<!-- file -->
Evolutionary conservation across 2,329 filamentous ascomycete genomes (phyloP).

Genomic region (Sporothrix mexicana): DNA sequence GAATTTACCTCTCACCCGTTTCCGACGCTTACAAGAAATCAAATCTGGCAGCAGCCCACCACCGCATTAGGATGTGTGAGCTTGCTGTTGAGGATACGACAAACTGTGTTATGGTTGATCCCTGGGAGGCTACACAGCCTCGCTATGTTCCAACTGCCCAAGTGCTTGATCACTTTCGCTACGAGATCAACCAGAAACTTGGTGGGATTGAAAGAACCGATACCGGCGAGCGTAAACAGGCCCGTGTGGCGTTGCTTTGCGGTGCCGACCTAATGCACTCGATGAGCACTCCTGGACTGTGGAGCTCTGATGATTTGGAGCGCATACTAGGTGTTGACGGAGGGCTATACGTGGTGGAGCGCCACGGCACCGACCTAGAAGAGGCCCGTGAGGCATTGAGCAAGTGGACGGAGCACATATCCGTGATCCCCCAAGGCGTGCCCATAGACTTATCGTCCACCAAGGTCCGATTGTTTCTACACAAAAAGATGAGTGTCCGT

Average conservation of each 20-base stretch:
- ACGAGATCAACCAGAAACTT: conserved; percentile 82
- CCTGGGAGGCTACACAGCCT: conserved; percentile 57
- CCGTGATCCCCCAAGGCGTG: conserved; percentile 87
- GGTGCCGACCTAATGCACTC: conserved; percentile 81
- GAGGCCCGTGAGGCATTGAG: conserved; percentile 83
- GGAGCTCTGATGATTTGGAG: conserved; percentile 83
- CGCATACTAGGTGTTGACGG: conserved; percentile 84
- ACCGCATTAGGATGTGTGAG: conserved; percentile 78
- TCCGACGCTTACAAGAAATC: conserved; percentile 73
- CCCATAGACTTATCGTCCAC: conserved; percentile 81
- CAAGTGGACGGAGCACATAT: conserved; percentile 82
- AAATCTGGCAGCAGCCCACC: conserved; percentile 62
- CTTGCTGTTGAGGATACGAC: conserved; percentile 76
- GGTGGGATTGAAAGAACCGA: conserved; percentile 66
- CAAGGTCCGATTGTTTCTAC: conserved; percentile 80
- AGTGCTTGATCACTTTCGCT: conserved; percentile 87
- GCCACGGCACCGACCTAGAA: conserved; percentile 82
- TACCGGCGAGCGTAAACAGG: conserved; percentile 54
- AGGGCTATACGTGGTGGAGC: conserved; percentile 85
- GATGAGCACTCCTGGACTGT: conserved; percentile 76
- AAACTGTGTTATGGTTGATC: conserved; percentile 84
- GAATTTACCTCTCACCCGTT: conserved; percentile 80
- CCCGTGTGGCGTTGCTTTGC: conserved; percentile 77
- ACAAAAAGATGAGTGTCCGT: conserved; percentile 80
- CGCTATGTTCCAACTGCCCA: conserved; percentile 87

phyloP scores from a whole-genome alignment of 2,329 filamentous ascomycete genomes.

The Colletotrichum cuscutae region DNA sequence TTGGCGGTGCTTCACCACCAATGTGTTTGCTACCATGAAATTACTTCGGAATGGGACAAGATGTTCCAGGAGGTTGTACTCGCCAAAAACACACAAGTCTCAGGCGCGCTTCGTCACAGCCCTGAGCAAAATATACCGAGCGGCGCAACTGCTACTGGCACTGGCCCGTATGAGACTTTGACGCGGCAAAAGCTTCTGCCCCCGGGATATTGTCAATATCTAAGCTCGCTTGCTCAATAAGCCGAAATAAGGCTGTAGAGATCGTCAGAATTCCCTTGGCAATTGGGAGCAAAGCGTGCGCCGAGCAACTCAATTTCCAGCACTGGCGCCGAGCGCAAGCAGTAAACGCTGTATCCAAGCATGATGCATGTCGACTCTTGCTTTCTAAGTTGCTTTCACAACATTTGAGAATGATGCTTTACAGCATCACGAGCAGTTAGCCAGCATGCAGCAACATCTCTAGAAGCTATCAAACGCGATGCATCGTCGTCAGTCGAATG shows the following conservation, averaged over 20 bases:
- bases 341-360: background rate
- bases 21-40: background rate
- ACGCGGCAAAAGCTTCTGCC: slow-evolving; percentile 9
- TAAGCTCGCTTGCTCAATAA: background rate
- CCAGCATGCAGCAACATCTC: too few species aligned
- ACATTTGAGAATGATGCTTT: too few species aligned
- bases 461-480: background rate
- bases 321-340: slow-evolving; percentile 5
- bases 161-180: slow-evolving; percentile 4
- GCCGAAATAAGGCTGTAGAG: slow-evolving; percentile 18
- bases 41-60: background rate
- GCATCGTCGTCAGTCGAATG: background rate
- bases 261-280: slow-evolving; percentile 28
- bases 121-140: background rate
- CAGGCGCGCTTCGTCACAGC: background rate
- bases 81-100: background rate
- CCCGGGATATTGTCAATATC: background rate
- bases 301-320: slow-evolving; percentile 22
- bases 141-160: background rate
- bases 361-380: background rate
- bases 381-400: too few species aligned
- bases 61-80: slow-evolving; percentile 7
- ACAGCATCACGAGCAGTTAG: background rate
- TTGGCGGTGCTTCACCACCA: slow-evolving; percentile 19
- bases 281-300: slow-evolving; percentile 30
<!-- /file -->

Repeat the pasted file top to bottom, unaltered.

Evolutionary conservation across 2,329 filamentous ascomycete genomes (phyloP).

Genomic region (Sporothrix mexicana): DNA sequence GAATTTACCTCTCACCCGTTTCCGACGCTTACAAGAAATCAAATCTGGCAGCAGCCCACCACCGCATTAGGATGTGTGAGCTTGCTGTTGAGGATACGACAAACTGTGTTATGGTTGATCCCTGGGAGGCTACACAGCCTCGCTATGTTCCAACTGCCCAAGTGCTTGATCACTTTCGCTACGAGATCAACCAGAAACTTGGTGGGATTGAAAGAACCGATACCGGCGAGCGTAAACAGGCCCGTGTGGCGTTGCTTTGCGGTGCCGACCTAATGCACTCGATGAGCACTCCTGGACTGTGGAGCTCTGATGATTTGGAGCGCATACTAGGTGTTGACGGAGGGCTATACGTGGTGGAGCGCCACGGCACCGACCTAGAAGAGGCCCGTGAGGCATTGAGCAAGTGGACGGAGCACATATCCGTGATCCCCCAAGGCGTGCCCATAGACTTATCGTCCACCAAGGTCCGATTGTTTCTACACAAAAAGATGAGTGTCCGT

Average conservation of each 20-base stretch:
- ACGAGATCAACCAGAAACTT: conserved; percentile 82
- CCTGGGAGGCTACACAGCCT: conserved; percentile 57
- CCGTGATCCCCCAAGGCGTG: conserved; percentile 87
- GGTGCCGACCTAATGCACTC: conserved; percentile 81
- GAGGCCCGTGAGGCATTGAG: conserved; percentile 83
- GGAGCTCTGATGATTTGGAG: conserved; percentile 83
- CGCATACTAGGTGTTGACGG: conserved; percentile 84
- ACCGCATTAGGATGTGTGAG: conserved; percentile 78
- TCCGACGCTTACAAGAAATC: conserved; percentile 73
- CCCATAGACTTATCGTCCAC: conserved; percentile 81
- CAAGTGGACGGAGCACATAT: conserved; percentile 82
- AAATCTGGCAGCAGCCCACC: conserved; percentile 62
- CTTGCTGTTGAGGATACGAC: conserved; percentile 76
- GGTGGGATTGAAAGAACCGA: conserved; percentile 66
- CAAGGTCCGATTGTTTCTAC: conserved; percentile 80
- AGTGCTTGATCACTTTCGCT: conserved; percentile 87
- GCCACGGCACCGACCTAGAA: conserved; percentile 82
- TACCGGCGAGCGTAAACAGG: conserved; percentile 54
- AGGGCTATACGTGGTGGAGC: conserved; percentile 85
- GATGAGCACTCCTGGACTGT: conserved; percentile 76
- AAACTGTGTTATGGTTGATC: conserved; percentile 84
- GAATTTACCTCTCACCCGTT: conserved; percentile 80
- CCCGTGTGGCGTTGCTTTGC: conserved; percentile 77
- ACAAAAAGATGAGTGTCCGT: conserved; percentile 80
- CGCTATGTTCCAACTGCCCA: conserved; percentile 87

phyloP scores from a whole-genome alignment of 2,329 filamentous ascomycete genomes.

The Colletotrichum cuscutae region DNA sequence TTGGCGGTGCTTCACCACCAATGTGTTTGCTACCATGAAATTACTTCGGAATGGGACAAGATGTTCCAGGAGGTTGTACTCGCCAAAAACACACAAGTCTCAGGCGCGCTTCGTCACAGCCCTGAGCAAAATATACCGAGCGGCGCAACTGCTACTGGCACTGGCCCGTATGAGACTTTGACGCGGCAAAAGCTTCTGCCCCCGGGATATTGTCAATATCTAAGCTCGCTTGCTCAATAAGCCGAAATAAGGCTGTAGAGATCGTCAGAATTCCCTTGGCAATTGGGAGCAAAGCGTGCGCCGAGCAACTCAATTTCCAGCACTGGCGCCGAGCGCAAGCAGTAAACGCTGTATCCAAGCATGATGCATGTCGACTCTTGCTTTCTAAGTTGCTTTCACAACATTTGAGAATGATGCTTTACAGCATCACGAGCAGTTAGCCAGCATGCAGCAACATCTCTAGAAGCTATCAAACGCGATGCATCGTCGTCAGTCGAATG shows the following conservation, averaged over 20 bases:
- bases 341-360: background rate
- bases 21-40: background rate
- ACGCGGCAAAAGCTTCTGCC: slow-evolving; percentile 9
- TAAGCTCGCTTGCTCAATAA: background rate
- CCAGCATGCAGCAACATCTC: too few species aligned
- ACATTTGAGAATGATGCTTT: too few species aligned
- bases 461-480: background rate
- bases 321-340: slow-evolving; percentile 5
- bases 161-180: slow-evolving; percentile 4
- GCCGAAATAAGGCTGTAGAG: slow-evolving; percentile 18
- bases 41-60: background rate
- GCATCGTCGTCAGTCGAATG: background rate
- bases 261-280: slow-evolving; percentile 28
- bases 121-140: background rate
- CAGGCGCGCTTCGTCACAGC: background rate
- bases 81-100: background rate
- CCCGGGATATTGTCAATATC: background rate
- bases 301-320: slow-evolving; percentile 22
- bases 141-160: background rate
- bases 361-380: background rate
- bases 381-400: too few species aligned
- bases 61-80: slow-evolving; percentile 7
- ACAGCATCACGAGCAGTTAG: background rate
- TTGGCGGTGCTTCACCACCA: slow-evolving; percentile 19
- bases 281-300: slow-evolving; percentile 30